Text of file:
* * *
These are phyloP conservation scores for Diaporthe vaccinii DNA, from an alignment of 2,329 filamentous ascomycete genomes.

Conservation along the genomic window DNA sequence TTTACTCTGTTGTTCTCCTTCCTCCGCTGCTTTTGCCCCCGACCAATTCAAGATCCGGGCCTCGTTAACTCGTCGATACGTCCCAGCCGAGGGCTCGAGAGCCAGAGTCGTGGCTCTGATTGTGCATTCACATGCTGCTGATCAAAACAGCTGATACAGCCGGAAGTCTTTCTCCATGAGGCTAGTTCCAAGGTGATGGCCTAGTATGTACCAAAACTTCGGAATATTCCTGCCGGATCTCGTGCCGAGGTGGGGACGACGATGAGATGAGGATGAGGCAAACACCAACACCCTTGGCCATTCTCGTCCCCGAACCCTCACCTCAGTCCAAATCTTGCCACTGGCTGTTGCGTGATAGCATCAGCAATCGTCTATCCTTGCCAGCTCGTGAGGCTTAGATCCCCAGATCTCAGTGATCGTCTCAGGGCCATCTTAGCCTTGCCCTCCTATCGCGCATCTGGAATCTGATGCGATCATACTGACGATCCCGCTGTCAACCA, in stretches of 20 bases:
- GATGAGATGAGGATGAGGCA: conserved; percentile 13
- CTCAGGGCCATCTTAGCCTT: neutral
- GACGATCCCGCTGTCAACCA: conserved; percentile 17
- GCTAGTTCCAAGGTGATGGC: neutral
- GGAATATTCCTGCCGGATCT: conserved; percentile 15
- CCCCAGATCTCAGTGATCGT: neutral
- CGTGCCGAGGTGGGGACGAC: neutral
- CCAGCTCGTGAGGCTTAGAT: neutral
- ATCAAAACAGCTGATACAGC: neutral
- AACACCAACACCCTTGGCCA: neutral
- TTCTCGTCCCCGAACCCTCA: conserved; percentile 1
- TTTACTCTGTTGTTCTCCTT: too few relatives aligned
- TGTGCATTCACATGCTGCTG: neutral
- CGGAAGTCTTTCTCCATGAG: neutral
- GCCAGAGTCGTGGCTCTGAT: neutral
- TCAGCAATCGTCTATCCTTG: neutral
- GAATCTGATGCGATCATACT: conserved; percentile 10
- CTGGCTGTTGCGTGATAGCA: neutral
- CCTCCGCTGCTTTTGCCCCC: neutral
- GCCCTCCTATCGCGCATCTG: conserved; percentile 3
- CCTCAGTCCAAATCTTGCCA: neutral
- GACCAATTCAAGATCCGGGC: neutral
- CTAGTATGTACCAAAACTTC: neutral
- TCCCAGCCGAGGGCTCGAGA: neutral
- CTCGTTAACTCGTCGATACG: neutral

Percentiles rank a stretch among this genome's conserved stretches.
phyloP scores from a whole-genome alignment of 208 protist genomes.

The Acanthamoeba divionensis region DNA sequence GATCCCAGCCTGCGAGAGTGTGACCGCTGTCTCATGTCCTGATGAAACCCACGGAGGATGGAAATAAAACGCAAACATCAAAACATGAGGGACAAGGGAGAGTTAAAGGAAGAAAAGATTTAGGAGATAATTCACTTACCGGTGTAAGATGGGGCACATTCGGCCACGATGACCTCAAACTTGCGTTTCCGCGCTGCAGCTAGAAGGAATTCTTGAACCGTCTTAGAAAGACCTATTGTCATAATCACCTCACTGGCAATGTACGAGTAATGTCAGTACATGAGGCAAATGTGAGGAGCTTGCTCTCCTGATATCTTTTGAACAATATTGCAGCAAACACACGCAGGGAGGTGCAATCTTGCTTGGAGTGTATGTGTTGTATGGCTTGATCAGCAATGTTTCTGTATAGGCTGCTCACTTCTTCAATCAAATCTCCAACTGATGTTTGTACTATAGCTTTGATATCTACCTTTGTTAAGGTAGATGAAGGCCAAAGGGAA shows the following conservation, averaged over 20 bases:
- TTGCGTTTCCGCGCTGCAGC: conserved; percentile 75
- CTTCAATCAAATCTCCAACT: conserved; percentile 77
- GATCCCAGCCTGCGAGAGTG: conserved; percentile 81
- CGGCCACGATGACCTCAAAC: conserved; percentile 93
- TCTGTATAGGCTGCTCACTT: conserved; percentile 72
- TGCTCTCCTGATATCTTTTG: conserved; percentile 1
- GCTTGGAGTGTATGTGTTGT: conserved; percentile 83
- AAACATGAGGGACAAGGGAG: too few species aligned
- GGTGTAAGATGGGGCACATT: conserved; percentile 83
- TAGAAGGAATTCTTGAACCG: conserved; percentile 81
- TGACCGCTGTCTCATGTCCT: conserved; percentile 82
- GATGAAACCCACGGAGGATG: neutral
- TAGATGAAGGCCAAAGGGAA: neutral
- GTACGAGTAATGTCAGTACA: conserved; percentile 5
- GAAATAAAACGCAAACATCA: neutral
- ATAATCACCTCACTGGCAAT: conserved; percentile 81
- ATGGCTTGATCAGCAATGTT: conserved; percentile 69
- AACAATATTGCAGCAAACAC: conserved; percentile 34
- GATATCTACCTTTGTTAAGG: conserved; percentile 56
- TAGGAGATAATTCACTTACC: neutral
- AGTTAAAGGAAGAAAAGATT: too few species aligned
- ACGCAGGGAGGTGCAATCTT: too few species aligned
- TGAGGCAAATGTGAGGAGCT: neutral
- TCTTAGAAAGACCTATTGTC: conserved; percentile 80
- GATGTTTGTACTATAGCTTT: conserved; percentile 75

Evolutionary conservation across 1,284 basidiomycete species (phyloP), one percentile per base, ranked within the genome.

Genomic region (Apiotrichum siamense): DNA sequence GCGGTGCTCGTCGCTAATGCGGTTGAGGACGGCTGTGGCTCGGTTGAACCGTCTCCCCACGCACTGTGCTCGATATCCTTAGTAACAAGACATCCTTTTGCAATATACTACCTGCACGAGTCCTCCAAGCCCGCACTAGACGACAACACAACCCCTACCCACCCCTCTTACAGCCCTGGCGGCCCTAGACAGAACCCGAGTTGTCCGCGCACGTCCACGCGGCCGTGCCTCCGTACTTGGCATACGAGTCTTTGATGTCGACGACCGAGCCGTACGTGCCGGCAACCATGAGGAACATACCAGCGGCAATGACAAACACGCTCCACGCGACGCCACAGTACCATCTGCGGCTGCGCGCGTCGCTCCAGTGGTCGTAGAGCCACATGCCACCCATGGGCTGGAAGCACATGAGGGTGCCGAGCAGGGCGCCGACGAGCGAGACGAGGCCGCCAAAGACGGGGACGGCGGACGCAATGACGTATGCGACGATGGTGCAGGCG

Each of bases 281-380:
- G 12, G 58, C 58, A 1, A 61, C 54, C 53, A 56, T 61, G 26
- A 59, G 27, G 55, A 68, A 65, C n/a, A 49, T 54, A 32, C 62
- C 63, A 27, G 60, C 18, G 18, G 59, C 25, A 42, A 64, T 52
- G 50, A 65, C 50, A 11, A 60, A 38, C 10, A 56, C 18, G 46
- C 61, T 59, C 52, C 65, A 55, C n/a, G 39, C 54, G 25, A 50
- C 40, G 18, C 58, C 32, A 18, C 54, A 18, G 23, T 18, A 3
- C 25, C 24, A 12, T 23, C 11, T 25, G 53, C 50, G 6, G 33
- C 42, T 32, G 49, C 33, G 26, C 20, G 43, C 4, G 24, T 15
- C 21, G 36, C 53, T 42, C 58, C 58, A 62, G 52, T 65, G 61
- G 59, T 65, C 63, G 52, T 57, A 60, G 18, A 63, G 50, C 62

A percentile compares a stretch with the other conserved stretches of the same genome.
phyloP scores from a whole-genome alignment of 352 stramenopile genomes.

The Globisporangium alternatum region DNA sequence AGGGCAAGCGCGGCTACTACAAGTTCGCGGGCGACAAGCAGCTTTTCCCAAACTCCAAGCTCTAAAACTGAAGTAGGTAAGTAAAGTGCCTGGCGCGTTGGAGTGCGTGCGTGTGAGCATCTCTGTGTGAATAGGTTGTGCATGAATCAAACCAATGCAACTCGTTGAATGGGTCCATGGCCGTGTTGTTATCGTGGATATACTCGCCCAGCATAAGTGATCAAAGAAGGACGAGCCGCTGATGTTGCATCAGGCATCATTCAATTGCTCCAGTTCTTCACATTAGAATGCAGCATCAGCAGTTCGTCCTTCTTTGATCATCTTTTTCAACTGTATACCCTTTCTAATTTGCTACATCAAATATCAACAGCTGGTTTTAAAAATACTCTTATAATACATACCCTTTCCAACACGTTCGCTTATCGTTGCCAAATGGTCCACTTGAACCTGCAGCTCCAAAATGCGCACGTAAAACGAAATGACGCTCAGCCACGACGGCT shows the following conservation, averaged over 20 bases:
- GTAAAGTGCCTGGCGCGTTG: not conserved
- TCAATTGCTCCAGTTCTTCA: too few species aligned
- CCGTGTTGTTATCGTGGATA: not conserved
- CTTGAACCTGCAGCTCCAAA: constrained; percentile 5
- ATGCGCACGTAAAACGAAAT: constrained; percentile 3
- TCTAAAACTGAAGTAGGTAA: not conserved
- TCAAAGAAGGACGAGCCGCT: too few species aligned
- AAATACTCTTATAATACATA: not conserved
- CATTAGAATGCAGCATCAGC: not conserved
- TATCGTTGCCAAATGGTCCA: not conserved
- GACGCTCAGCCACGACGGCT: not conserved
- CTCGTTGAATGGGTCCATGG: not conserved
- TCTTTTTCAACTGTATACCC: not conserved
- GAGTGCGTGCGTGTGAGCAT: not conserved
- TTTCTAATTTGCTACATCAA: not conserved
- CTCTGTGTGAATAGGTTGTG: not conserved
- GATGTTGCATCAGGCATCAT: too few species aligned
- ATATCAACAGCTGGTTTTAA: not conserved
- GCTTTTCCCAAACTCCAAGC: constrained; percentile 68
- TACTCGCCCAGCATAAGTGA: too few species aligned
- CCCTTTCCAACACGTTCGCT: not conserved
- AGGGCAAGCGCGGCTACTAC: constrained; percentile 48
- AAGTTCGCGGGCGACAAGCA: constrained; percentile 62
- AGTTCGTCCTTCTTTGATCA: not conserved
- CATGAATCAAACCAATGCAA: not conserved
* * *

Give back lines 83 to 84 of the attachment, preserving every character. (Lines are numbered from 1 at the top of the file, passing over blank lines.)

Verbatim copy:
- CTCGTTGAATGGGTCCATGG: not conserved
- TCTTTTTCAACTGTATACCC: not conserved